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Up Front | Apr 2006

The Akreos Micro-Incision Lens

A clinical evaluation of an IOL for microincisional cataract surgery.

The advantages of performing cataract surgery through incisions as small as 1.5mm include quicker healing, reduced amounts of induced astigmatism, a lesser likelihood of morphological changes to the cornea, and less postoperative inflammation.1-3 To implant currently available IOLs, however, surgeons often must widen the corneal incision to between 3.0 and 3.2mm. A soft, foldable IOL that can be implanted without requiring an enlarged incision is therefore an attractive development.

Three such lenses are currently available in Europe but not in the US (Acri.Smart [Acri.Tec GmbH, Berlin, Germany], Ultrachoice 1.0 [Thinoptx, Abingdon, VA], and Acriflex [Acrimed GmbH, Berlin, Germany]), but I have not found any of them entirely satisfactory in the postoperative course.

Bausch & Lomb (Rochester, NY) recently developed the Akreos Micro-Incision Lens (not available in the US), which can be injected using microcartridges through an incision of less than 2mm. My group performed a pilot study to evaluate the performance of this IOL. Our objectives were to confirm that the new lens can be implanted through an incision smaller than 2mm, to evaluate two injection techniques, to assess the optical quality and intracapsular behavior of the lens, and to obtain preliminary information about the development of posterior capsular opacification (PCO) with this IOL.4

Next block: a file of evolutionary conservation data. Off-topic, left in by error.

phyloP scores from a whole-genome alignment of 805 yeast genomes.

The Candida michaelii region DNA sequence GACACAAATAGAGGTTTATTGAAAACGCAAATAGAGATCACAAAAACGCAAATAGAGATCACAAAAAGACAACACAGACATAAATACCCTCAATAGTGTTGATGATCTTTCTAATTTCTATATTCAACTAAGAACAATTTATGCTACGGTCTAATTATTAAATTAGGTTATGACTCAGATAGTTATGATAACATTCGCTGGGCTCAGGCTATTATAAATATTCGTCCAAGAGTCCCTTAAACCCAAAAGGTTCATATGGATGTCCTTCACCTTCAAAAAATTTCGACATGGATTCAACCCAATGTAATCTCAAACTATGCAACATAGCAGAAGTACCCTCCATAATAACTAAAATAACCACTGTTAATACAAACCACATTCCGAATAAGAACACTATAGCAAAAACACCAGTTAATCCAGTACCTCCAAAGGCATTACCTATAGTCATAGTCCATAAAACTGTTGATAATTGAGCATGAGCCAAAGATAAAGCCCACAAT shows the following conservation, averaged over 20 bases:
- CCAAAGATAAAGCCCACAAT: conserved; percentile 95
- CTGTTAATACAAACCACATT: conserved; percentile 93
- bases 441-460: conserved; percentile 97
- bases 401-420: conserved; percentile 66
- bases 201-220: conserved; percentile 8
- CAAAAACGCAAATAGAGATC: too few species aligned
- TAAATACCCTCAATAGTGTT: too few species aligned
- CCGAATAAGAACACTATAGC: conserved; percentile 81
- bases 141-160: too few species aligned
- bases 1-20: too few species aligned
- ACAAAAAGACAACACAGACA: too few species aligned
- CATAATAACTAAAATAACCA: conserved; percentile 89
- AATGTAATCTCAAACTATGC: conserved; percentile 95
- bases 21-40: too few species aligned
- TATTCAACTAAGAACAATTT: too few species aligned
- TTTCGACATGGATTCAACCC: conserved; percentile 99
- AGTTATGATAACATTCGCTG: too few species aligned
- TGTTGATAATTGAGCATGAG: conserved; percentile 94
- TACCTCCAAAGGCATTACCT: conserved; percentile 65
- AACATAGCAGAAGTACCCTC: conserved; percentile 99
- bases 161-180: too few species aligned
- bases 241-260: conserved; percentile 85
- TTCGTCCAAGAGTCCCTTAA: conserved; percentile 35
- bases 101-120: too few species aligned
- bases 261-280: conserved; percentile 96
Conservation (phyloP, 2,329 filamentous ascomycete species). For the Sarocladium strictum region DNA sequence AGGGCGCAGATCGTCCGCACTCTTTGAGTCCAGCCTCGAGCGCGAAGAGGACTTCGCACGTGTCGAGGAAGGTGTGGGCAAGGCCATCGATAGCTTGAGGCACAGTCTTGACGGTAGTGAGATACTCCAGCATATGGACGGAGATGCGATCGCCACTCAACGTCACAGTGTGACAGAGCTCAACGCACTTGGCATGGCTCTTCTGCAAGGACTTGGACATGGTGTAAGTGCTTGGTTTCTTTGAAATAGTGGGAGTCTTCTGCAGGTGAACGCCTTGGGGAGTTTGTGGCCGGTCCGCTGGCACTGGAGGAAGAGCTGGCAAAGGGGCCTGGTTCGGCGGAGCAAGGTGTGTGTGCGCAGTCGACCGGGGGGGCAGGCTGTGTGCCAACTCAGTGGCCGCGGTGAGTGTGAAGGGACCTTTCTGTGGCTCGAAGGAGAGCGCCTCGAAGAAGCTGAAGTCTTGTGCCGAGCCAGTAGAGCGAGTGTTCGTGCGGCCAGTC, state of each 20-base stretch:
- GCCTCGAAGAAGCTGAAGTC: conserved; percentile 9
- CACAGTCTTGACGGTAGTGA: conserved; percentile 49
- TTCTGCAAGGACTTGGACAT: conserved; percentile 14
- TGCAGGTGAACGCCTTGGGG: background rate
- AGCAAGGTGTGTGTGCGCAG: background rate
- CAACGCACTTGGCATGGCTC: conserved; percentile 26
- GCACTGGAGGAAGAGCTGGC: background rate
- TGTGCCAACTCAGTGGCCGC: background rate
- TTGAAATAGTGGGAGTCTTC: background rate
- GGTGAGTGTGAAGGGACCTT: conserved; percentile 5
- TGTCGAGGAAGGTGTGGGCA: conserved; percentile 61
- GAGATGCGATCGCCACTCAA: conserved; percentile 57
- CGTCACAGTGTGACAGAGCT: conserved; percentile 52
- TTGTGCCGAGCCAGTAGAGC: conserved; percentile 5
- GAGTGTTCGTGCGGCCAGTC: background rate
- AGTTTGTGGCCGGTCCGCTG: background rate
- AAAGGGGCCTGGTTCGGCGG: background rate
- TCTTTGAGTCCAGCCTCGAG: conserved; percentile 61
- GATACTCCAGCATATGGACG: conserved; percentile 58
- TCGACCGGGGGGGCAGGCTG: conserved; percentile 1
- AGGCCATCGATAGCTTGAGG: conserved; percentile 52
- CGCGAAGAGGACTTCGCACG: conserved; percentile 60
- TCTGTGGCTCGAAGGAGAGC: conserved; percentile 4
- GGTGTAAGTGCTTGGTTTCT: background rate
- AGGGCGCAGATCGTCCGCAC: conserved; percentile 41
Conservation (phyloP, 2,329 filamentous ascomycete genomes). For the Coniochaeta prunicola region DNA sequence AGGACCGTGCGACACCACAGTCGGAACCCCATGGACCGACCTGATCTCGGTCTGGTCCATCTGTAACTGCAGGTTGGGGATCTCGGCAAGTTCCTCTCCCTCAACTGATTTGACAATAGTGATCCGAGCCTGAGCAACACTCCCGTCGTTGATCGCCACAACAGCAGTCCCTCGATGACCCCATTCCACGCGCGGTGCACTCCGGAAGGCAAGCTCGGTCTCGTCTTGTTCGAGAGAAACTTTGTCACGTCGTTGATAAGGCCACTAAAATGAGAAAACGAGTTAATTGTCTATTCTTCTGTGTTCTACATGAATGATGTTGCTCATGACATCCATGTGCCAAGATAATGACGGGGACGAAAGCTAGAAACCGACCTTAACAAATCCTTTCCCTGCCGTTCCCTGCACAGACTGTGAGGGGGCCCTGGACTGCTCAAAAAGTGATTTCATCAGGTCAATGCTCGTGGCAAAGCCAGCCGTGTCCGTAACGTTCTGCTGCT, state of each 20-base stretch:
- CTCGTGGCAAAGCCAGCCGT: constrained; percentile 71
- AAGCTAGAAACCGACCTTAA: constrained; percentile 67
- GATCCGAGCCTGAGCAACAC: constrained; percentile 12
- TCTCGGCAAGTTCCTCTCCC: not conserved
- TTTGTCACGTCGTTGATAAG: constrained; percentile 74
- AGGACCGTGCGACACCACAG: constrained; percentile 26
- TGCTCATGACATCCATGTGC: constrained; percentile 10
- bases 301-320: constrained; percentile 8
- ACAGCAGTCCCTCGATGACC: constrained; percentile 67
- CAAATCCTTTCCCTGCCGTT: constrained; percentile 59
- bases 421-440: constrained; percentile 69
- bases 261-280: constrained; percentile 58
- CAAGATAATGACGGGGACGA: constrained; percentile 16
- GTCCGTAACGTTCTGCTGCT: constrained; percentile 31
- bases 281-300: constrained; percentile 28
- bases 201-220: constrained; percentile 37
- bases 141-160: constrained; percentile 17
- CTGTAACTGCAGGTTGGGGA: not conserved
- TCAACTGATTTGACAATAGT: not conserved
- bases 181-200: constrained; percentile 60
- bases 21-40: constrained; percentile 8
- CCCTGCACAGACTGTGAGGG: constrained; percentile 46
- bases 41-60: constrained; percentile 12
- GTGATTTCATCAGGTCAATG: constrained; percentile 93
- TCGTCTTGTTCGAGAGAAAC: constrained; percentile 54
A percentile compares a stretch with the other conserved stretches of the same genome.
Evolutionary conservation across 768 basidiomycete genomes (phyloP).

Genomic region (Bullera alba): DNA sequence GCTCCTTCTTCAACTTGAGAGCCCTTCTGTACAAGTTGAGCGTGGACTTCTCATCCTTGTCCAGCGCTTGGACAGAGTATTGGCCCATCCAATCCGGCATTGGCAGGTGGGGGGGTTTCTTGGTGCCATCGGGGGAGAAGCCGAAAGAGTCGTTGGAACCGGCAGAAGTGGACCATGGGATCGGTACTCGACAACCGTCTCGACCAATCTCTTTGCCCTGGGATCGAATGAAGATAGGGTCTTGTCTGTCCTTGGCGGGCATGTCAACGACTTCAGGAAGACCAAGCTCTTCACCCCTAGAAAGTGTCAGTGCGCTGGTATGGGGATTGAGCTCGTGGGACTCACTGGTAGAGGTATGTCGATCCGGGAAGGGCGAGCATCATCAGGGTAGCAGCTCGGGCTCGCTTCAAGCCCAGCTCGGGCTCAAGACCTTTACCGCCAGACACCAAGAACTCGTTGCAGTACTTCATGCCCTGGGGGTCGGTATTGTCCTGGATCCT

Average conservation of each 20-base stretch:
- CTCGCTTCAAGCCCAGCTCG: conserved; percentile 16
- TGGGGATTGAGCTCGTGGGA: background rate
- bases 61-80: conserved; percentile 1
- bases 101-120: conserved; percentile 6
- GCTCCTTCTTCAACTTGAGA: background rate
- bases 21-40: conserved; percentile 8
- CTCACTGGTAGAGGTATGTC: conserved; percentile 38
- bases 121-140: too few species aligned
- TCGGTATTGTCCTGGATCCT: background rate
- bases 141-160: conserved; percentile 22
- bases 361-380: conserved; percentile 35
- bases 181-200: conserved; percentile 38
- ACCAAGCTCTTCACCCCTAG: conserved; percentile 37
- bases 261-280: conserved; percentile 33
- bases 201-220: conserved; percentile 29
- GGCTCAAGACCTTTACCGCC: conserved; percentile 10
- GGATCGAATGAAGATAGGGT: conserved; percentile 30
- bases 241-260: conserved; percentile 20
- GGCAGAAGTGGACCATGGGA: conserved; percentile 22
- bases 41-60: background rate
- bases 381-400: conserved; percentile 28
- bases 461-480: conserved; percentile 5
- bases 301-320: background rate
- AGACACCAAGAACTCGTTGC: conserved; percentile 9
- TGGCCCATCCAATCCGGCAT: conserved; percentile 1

The Akreos Micro-Incision Lens is a single-piece, biconvex, hydrophilic acrylic IOL consisting of a central optic and four flexible haptics (Figure 1). The optic and haptics have square edges, and the haptics are angulated (approximately 11°), which helps to push the lens against the posterior capsule after its implantation in the capsular bag and thus increase its stability. The lens is available in three diameters–10.5, 10.7, and 11.0mm–depending on the power, ranging from 10.00 to 30.00D. Like other IOLs in the Akreos line, the Akreos Micro-Incision Lens has a continuous 360° barrier edge to limit PCO. Table 1 provides additional characteristics of the lens, which is designed for implantation in the capsular bag of the posterior chamber after phacoemulsification. The IOL is designed for insertion with a 1.8 Viscoglide cartridge and the Viscoject Lens Injection System (not available in the US; Medicel AG, Widnau, Switzerland).

Study Design and Subjects
The prospective, randomized, single-center study enrolled 19 patients who were 50 years of age or older and were scheduled to undergo cataract surgery. Subjects were randomized to in-the-bag implantation of an Akreos Micro-Incision Lens via either a standard inside-the-eye (in) or outside-the-eye (out) technique (described later).

Exclusion criteria included monocular status, traumatic cataract, intraocular surgery in the previous year, previous damage to the corneal endothelium, any ocular pathology other than a cataract, and participation in another clinical trial.

After administering topical anesthesia, the surgeon created two microincisions of 1.5mm in clear cornea, one in the superior-temporal region and the other at an angle of 90° to the first incision. Subsequently, he performed a continuous circular capsulorhexis, followed by extracapsular cataract extraction using bimanual phacoemulsification. The surgeon then injected a viscoelastic into the capsular bag through the first incision and implanted the IOL via either the in or the out technique.